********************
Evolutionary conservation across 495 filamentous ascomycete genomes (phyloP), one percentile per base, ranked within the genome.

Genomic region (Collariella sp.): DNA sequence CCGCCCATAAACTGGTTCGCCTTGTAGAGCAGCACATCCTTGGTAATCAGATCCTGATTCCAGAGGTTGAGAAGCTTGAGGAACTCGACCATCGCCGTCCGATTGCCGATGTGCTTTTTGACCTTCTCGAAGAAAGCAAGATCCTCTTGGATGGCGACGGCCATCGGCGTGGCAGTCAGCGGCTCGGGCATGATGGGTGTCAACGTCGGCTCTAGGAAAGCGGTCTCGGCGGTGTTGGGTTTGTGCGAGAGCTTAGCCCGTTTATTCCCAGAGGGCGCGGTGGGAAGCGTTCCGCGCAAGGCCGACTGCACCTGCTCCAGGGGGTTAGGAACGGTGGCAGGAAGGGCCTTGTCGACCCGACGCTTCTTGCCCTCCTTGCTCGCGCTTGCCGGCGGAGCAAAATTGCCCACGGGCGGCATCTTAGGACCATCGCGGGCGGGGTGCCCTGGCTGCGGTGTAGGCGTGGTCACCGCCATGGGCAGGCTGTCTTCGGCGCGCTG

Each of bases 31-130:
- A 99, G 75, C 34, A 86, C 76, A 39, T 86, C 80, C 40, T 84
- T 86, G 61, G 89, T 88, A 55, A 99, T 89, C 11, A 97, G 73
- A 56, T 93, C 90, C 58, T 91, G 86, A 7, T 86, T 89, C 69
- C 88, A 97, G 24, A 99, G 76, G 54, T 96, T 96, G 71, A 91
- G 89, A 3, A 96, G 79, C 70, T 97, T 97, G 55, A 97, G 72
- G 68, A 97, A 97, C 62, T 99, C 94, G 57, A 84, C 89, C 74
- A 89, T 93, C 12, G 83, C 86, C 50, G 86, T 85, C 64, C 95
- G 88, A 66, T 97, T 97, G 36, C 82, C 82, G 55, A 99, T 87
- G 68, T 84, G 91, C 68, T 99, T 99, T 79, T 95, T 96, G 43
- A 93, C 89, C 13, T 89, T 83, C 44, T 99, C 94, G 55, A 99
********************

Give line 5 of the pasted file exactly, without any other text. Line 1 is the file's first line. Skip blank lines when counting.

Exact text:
- T 86, G 61, G 89, T 88, A 55, A 99, T 89, C 11, A 97, G 73